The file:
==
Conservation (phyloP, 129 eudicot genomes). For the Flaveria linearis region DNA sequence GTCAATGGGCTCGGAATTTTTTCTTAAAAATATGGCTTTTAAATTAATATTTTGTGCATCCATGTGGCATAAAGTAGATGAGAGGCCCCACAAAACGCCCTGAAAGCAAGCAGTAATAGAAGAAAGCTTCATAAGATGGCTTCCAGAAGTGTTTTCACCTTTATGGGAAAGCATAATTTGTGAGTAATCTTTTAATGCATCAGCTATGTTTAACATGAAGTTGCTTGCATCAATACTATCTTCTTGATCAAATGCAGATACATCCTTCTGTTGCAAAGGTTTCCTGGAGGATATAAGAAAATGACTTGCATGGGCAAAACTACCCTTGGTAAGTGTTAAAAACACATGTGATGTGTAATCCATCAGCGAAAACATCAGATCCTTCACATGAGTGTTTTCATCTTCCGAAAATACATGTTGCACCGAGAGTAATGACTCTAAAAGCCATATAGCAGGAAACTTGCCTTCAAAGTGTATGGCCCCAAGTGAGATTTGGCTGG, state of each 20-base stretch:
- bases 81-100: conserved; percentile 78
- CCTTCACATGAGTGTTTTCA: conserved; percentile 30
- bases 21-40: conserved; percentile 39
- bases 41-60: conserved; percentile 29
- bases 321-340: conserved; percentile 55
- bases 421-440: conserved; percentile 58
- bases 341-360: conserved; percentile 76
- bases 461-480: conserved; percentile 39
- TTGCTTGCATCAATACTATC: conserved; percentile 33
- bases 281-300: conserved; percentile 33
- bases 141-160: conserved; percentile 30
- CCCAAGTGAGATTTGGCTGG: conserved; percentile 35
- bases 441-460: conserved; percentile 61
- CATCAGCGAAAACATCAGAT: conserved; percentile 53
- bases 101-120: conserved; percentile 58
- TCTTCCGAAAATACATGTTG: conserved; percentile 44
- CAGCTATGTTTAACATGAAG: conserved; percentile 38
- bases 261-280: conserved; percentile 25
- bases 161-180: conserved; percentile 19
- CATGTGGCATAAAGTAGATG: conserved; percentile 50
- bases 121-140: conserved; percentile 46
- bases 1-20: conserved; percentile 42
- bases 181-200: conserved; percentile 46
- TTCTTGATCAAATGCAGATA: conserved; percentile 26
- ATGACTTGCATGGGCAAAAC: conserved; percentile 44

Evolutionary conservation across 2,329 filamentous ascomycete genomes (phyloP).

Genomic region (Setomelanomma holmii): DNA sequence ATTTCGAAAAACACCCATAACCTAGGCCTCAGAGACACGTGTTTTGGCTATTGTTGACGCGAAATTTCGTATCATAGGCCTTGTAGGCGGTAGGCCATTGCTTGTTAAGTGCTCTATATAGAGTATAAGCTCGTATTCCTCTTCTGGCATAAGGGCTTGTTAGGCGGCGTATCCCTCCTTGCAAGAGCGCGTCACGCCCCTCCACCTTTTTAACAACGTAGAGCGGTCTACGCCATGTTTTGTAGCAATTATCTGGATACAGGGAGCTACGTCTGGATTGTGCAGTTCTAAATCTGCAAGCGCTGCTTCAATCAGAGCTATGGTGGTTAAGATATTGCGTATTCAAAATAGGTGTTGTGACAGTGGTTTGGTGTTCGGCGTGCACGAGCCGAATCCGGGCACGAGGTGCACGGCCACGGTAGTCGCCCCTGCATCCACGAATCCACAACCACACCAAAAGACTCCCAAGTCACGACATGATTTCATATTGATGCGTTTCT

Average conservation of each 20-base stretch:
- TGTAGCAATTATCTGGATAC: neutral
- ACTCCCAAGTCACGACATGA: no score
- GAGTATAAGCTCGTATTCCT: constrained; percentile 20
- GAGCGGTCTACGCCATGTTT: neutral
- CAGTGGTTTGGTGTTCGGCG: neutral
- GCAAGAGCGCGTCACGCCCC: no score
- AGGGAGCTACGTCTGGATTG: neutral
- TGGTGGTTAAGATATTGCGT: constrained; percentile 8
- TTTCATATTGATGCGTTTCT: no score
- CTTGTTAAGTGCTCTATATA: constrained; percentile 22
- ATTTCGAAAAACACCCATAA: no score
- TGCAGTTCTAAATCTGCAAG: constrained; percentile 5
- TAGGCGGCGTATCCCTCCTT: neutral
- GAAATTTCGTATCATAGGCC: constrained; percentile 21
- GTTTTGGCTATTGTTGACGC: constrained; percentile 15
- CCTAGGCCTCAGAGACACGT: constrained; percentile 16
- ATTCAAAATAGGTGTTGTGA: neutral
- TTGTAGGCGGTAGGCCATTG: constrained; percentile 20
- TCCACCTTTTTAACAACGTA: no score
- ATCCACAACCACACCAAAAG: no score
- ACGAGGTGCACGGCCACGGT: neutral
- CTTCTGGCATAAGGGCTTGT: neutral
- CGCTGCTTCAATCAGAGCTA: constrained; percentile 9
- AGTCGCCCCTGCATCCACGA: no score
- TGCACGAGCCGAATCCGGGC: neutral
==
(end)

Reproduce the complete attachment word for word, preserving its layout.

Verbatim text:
Conservation (phyloP, 129 eudicot genomes). For the Flaveria linearis region DNA sequence GTCAATGGGCTCGGAATTTTTTCTTAAAAATATGGCTTTTAAATTAATATTTTGTGCATCCATGTGGCATAAAGTAGATGAGAGGCCCCACAAAACGCCCTGAAAGCAAGCAGTAATAGAAGAAAGCTTCATAAGATGGCTTCCAGAAGTGTTTTCACCTTTATGGGAAAGCATAATTTGTGAGTAATCTTTTAATGCATCAGCTATGTTTAACATGAAGTTGCTTGCATCAATACTATCTTCTTGATCAAATGCAGATACATCCTTCTGTTGCAAAGGTTTCCTGGAGGATATAAGAAAATGACTTGCATGGGCAAAACTACCCTTGGTAAGTGTTAAAAACACATGTGATGTGTAATCCATCAGCGAAAACATCAGATCCTTCACATGAGTGTTTTCATCTTCCGAAAATACATGTTGCACCGAGAGTAATGACTCTAAAAGCCATATAGCAGGAAACTTGCCTTCAAAGTGTATGGCCCCAAGTGAGATTTGGCTGG, state of each 20-base stretch:
- bases 81-100: conserved; percentile 78
- CCTTCACATGAGTGTTTTCA: conserved; percentile 30
- bases 21-40: conserved; percentile 39
- bases 41-60: conserved; percentile 29
- bases 321-340: conserved; percentile 55
- bases 421-440: conserved; percentile 58
- bases 341-360: conserved; percentile 76
- bases 461-480: conserved; percentile 39
- TTGCTTGCATCAATACTATC: conserved; percentile 33
- bases 281-300: conserved; percentile 33
- bases 141-160: conserved; percentile 30
- CCCAAGTGAGATTTGGCTGG: conserved; percentile 35
- bases 441-460: conserved; percentile 61
- CATCAGCGAAAACATCAGAT: conserved; percentile 53
- bases 101-120: conserved; percentile 58
- TCTTCCGAAAATACATGTTG: conserved; percentile 44
- CAGCTATGTTTAACATGAAG: conserved; percentile 38
- bases 261-280: conserved; percentile 25
- bases 161-180: conserved; percentile 19
- CATGTGGCATAAAGTAGATG: conserved; percentile 50
- bases 121-140: conserved; percentile 46
- bases 1-20: conserved; percentile 42
- bases 181-200: conserved; percentile 46
- TTCTTGATCAAATGCAGATA: conserved; percentile 26
- ATGACTTGCATGGGCAAAAC: conserved; percentile 44

Evolutionary conservation across 2,329 filamentous ascomycete genomes (phyloP).

Genomic region (Setomelanomma holmii): DNA sequence ATTTCGAAAAACACCCATAACCTAGGCCTCAGAGACACGTGTTTTGGCTATTGTTGACGCGAAATTTCGTATCATAGGCCTTGTAGGCGGTAGGCCATTGCTTGTTAAGTGCTCTATATAGAGTATAAGCTCGTATTCCTCTTCTGGCATAAGGGCTTGTTAGGCGGCGTATCCCTCCTTGCAAGAGCGCGTCACGCCCCTCCACCTTTTTAACAACGTAGAGCGGTCTACGCCATGTTTTGTAGCAATTATCTGGATACAGGGAGCTACGTCTGGATTGTGCAGTTCTAAATCTGCAAGCGCTGCTTCAATCAGAGCTATGGTGGTTAAGATATTGCGTATTCAAAATAGGTGTTGTGACAGTGGTTTGGTGTTCGGCGTGCACGAGCCGAATCCGGGCACGAGGTGCACGGCCACGGTAGTCGCCCCTGCATCCACGAATCCACAACCACACCAAAAGACTCCCAAGTCACGACATGATTTCATATTGATGCGTTTCT

Average conservation of each 20-base stretch:
- TGTAGCAATTATCTGGATAC: neutral
- ACTCCCAAGTCACGACATGA: no score
- GAGTATAAGCTCGTATTCCT: constrained; percentile 20
- GAGCGGTCTACGCCATGTTT: neutral
- CAGTGGTTTGGTGTTCGGCG: neutral
- GCAAGAGCGCGTCACGCCCC: no score
- AGGGAGCTACGTCTGGATTG: neutral
- TGGTGGTTAAGATATTGCGT: constrained; percentile 8
- TTTCATATTGATGCGTTTCT: no score
- CTTGTTAAGTGCTCTATATA: constrained; percentile 22
- ATTTCGAAAAACACCCATAA: no score
- TGCAGTTCTAAATCTGCAAG: constrained; percentile 5
- TAGGCGGCGTATCCCTCCTT: neutral
- GAAATTTCGTATCATAGGCC: constrained; percentile 21
- GTTTTGGCTATTGTTGACGC: constrained; percentile 15
- CCTAGGCCTCAGAGACACGT: constrained; percentile 16
- ATTCAAAATAGGTGTTGTGA: neutral
- TTGTAGGCGGTAGGCCATTG: constrained; percentile 20
- TCCACCTTTTTAACAACGTA: no score
- ATCCACAACCACACCAAAAG: no score
- ACGAGGTGCACGGCCACGGT: neutral
- CTTCTGGCATAAGGGCTTGT: neutral
- CGCTGCTTCAATCAGAGCTA: constrained; percentile 9
- AGTCGCCCCTGCATCCACGA: no score
- TGCACGAGCCGAATCCGGGC: neutral